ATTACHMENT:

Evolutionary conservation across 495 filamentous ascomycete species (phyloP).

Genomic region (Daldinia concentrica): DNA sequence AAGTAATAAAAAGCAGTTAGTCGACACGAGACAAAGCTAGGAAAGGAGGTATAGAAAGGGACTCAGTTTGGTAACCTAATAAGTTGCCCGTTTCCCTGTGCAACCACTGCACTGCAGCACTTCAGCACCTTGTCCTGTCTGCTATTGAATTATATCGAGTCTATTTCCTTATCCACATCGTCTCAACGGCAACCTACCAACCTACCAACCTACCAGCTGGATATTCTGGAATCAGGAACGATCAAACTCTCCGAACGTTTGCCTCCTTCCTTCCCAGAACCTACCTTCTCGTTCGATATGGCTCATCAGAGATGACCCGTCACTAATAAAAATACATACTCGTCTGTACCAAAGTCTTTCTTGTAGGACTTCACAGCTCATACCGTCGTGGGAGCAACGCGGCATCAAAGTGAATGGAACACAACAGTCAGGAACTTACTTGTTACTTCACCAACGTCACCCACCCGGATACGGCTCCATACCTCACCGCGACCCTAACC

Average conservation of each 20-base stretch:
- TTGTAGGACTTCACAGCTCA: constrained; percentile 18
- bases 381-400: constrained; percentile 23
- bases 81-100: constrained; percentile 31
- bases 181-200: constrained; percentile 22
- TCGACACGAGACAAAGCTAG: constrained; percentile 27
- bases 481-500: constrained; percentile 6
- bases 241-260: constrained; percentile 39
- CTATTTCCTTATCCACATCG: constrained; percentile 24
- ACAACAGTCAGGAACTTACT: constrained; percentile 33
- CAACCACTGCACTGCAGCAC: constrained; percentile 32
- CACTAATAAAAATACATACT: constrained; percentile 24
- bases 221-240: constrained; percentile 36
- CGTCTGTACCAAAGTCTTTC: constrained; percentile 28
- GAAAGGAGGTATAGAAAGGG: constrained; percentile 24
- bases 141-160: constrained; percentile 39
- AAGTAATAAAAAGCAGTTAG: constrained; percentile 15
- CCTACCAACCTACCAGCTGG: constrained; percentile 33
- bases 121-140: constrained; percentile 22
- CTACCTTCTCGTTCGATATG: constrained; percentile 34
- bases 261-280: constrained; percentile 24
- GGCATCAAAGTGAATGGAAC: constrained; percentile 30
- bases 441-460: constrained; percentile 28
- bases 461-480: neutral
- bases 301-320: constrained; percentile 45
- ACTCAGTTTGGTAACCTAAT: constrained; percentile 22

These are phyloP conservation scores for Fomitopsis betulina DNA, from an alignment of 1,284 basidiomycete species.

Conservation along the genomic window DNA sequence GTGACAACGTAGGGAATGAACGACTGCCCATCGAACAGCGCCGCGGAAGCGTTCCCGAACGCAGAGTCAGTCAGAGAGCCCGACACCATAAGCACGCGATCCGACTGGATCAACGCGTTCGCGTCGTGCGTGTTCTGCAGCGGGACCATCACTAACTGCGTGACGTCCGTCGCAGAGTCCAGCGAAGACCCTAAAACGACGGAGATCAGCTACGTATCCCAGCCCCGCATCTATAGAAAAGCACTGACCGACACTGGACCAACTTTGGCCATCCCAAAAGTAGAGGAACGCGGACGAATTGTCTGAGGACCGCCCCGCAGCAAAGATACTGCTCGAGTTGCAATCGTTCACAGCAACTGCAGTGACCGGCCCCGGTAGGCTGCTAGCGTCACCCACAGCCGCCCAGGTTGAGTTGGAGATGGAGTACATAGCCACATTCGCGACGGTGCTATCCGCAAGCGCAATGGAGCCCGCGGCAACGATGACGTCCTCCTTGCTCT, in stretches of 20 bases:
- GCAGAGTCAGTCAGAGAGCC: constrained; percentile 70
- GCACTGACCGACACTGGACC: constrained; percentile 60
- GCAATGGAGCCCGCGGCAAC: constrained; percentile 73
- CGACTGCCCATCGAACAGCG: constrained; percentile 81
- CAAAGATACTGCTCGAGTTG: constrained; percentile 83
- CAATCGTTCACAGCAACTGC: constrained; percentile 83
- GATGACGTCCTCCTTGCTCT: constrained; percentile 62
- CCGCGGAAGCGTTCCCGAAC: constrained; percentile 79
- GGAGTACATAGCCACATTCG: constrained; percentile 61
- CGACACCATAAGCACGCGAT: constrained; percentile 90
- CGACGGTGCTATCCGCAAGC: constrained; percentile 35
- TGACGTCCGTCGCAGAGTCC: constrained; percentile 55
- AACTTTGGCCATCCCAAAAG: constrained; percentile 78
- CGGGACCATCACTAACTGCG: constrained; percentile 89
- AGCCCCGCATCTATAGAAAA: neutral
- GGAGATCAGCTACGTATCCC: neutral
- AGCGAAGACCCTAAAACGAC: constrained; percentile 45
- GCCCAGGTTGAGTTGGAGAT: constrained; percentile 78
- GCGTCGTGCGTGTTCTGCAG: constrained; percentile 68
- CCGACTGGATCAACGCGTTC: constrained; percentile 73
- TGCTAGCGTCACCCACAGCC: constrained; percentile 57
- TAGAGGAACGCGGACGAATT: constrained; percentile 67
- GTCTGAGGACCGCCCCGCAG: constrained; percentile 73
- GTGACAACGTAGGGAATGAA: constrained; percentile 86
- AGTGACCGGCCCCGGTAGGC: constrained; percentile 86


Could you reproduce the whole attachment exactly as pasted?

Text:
Evolutionary conservation across 495 filamentous ascomycete species (phyloP).

Genomic region (Daldinia concentrica): DNA sequence AAGTAATAAAAAGCAGTTAGTCGACACGAGACAAAGCTAGGAAAGGAGGTATAGAAAGGGACTCAGTTTGGTAACCTAATAAGTTGCCCGTTTCCCTGTGCAACCACTGCACTGCAGCACTTCAGCACCTTGTCCTGTCTGCTATTGAATTATATCGAGTCTATTTCCTTATCCACATCGTCTCAACGGCAACCTACCAACCTACCAACCTACCAGCTGGATATTCTGGAATCAGGAACGATCAAACTCTCCGAACGTTTGCCTCCTTCCTTCCCAGAACCTACCTTCTCGTTCGATATGGCTCATCAGAGATGACCCGTCACTAATAAAAATACATACTCGTCTGTACCAAAGTCTTTCTTGTAGGACTTCACAGCTCATACCGTCGTGGGAGCAACGCGGCATCAAAGTGAATGGAACACAACAGTCAGGAACTTACTTGTTACTTCACCAACGTCACCCACCCGGATACGGCTCCATACCTCACCGCGACCCTAACC

Average conservation of each 20-base stretch:
- TTGTAGGACTTCACAGCTCA: constrained; percentile 18
- bases 381-400: constrained; percentile 23
- bases 81-100: constrained; percentile 31
- bases 181-200: constrained; percentile 22
- TCGACACGAGACAAAGCTAG: constrained; percentile 27
- bases 481-500: constrained; percentile 6
- bases 241-260: constrained; percentile 39
- CTATTTCCTTATCCACATCG: constrained; percentile 24
- ACAACAGTCAGGAACTTACT: constrained; percentile 33
- CAACCACTGCACTGCAGCAC: constrained; percentile 32
- CACTAATAAAAATACATACT: constrained; percentile 24
- bases 221-240: constrained; percentile 36
- CGTCTGTACCAAAGTCTTTC: constrained; percentile 28
- GAAAGGAGGTATAGAAAGGG: constrained; percentile 24
- bases 141-160: constrained; percentile 39
- AAGTAATAAAAAGCAGTTAG: constrained; percentile 15
- CCTACCAACCTACCAGCTGG: constrained; percentile 33
- bases 121-140: constrained; percentile 22
- CTACCTTCTCGTTCGATATG: constrained; percentile 34
- bases 261-280: constrained; percentile 24
- GGCATCAAAGTGAATGGAAC: constrained; percentile 30
- bases 441-460: constrained; percentile 28
- bases 461-480: neutral
- bases 301-320: constrained; percentile 45
- ACTCAGTTTGGTAACCTAAT: constrained; percentile 22

These are phyloP conservation scores for Fomitopsis betulina DNA, from an alignment of 1,284 basidiomycete species.

Conservation along the genomic window DNA sequence GTGACAACGTAGGGAATGAACGACTGCCCATCGAACAGCGCCGCGGAAGCGTTCCCGAACGCAGAGTCAGTCAGAGAGCCCGACACCATAAGCACGCGATCCGACTGGATCAACGCGTTCGCGTCGTGCGTGTTCTGCAGCGGGACCATCACTAACTGCGTGACGTCCGTCGCAGAGTCCAGCGAAGACCCTAAAACGACGGAGATCAGCTACGTATCCCAGCCCCGCATCTATAGAAAAGCACTGACCGACACTGGACCAACTTTGGCCATCCCAAAAGTAGAGGAACGCGGACGAATTGTCTGAGGACCGCCCCGCAGCAAAGATACTGCTCGAGTTGCAATCGTTCACAGCAACTGCAGTGACCGGCCCCGGTAGGCTGCTAGCGTCACCCACAGCCGCCCAGGTTGAGTTGGAGATGGAGTACATAGCCACATTCGCGACGGTGCTATCCGCAAGCGCAATGGAGCCCGCGGCAACGATGACGTCCTCCTTGCTCT, in stretches of 20 bases:
- GCAGAGTCAGTCAGAGAGCC: constrained; percentile 70
- GCACTGACCGACACTGGACC: constrained; percentile 60
- GCAATGGAGCCCGCGGCAAC: constrained; percentile 73
- CGACTGCCCATCGAACAGCG: constrained; percentile 81
- CAAAGATACTGCTCGAGTTG: constrained; percentile 83
- CAATCGTTCACAGCAACTGC: constrained; percentile 83
- GATGACGTCCTCCTTGCTCT: constrained; percentile 62
- CCGCGGAAGCGTTCCCGAAC: constrained; percentile 79
- GGAGTACATAGCCACATTCG: constrained; percentile 61
- CGACACCATAAGCACGCGAT: constrained; percentile 90
- CGACGGTGCTATCCGCAAGC: constrained; percentile 35
- TGACGTCCGTCGCAGAGTCC: constrained; percentile 55
- AACTTTGGCCATCCCAAAAG: constrained; percentile 78
- CGGGACCATCACTAACTGCG: constrained; percentile 89
- AGCCCCGCATCTATAGAAAA: neutral
- GGAGATCAGCTACGTATCCC: neutral
- AGCGAAGACCCTAAAACGAC: constrained; percentile 45
- GCCCAGGTTGAGTTGGAGAT: constrained; percentile 78
- GCGTCGTGCGTGTTCTGCAG: constrained; percentile 68
- CCGACTGGATCAACGCGTTC: constrained; percentile 73
- TGCTAGCGTCACCCACAGCC: constrained; percentile 57
- TAGAGGAACGCGGACGAATT: constrained; percentile 67
- GTCTGAGGACCGCCCCGCAG: constrained; percentile 73
- GTGACAACGTAGGGAATGAA: constrained; percentile 86
- AGTGACCGGCCCCGGTAGGC: constrained; percentile 86